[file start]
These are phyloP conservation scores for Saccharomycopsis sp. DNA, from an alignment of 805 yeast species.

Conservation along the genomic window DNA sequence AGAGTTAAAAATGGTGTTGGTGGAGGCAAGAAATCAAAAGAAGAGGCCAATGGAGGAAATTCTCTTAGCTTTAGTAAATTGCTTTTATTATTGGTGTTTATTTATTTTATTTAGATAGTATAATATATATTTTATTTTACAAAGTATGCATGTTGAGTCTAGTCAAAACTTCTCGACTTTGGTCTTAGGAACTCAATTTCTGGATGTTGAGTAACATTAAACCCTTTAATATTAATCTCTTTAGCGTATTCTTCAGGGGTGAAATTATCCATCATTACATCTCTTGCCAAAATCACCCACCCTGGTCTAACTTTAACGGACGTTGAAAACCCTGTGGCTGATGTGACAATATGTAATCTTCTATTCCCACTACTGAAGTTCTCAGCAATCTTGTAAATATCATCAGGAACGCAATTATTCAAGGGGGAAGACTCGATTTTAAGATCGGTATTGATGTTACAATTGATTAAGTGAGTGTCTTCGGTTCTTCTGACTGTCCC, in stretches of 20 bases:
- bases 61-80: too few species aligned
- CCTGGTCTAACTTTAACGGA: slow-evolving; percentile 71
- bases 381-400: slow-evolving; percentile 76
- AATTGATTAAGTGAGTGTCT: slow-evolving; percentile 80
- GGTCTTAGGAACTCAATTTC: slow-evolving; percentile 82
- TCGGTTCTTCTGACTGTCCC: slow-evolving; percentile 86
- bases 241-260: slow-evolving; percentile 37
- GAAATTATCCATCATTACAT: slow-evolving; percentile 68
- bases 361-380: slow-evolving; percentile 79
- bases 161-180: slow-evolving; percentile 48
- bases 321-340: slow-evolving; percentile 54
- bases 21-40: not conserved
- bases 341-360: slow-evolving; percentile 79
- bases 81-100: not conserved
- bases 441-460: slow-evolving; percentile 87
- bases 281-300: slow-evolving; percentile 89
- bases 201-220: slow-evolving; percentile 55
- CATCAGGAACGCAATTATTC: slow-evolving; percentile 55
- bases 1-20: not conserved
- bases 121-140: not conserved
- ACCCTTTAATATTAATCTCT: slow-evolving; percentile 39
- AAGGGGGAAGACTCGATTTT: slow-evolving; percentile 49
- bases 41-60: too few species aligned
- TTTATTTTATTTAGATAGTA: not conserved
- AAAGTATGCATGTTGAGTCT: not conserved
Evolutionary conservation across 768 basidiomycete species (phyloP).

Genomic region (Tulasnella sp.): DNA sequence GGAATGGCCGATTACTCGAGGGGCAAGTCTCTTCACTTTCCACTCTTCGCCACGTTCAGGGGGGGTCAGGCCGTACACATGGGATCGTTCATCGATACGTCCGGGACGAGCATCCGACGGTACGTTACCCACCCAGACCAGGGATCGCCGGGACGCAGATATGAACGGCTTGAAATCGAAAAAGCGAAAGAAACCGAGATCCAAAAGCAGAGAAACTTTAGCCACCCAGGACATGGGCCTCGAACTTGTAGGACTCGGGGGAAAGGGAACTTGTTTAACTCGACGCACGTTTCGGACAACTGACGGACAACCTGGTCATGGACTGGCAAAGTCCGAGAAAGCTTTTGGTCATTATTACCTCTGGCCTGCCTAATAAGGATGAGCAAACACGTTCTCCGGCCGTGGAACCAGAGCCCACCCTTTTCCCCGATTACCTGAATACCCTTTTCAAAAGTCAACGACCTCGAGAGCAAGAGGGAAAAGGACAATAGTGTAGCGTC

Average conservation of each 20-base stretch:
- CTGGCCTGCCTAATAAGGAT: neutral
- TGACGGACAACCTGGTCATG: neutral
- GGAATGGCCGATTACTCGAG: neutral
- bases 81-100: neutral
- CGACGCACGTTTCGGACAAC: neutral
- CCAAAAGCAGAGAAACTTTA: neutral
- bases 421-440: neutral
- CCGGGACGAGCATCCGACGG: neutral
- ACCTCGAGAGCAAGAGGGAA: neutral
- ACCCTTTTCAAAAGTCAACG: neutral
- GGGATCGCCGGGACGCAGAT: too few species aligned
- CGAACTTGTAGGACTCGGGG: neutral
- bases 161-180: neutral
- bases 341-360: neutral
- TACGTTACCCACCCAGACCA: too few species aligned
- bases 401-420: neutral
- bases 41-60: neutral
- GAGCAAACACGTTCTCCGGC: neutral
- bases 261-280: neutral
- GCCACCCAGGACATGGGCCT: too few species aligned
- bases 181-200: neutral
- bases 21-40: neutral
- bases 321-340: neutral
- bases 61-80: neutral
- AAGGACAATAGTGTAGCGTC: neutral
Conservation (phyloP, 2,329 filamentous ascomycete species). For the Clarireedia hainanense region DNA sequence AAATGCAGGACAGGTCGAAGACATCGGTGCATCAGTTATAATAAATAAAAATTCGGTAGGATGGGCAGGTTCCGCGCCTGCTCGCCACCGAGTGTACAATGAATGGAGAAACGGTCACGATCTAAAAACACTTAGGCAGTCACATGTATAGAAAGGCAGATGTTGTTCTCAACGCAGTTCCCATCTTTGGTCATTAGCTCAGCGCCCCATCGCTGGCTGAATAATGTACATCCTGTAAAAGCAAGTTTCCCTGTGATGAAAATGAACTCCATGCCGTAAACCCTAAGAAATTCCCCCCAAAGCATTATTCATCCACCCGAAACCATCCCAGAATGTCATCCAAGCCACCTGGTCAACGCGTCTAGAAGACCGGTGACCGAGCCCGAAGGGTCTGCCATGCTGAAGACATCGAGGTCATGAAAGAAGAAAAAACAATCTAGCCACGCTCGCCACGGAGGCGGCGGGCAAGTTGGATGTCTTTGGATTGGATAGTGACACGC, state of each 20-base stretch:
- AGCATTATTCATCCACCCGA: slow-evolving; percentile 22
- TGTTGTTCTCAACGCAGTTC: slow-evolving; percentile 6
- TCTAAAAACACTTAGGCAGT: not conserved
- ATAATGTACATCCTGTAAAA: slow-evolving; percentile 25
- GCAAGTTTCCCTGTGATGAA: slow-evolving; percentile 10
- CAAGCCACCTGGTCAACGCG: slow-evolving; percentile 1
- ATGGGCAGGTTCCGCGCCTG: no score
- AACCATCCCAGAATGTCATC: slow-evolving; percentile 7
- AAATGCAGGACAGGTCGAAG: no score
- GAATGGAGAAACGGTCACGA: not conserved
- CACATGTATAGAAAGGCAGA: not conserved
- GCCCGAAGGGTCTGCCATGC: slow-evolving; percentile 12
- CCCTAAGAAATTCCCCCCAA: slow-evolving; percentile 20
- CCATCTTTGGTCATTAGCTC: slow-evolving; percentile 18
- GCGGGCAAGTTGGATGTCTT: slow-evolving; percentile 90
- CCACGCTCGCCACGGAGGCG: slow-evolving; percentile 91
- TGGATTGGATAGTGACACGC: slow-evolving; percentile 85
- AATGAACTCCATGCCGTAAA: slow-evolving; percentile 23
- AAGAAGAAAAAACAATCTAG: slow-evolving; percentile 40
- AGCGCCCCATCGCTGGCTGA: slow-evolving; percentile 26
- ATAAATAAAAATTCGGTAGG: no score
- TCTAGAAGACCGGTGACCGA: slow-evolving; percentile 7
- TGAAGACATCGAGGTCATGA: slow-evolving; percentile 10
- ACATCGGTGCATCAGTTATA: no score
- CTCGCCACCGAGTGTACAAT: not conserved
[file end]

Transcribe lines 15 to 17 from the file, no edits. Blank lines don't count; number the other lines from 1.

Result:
- bases 341-360: slow-evolving; percentile 79
- bases 81-100: not conserved
- bases 441-460: slow-evolving; percentile 87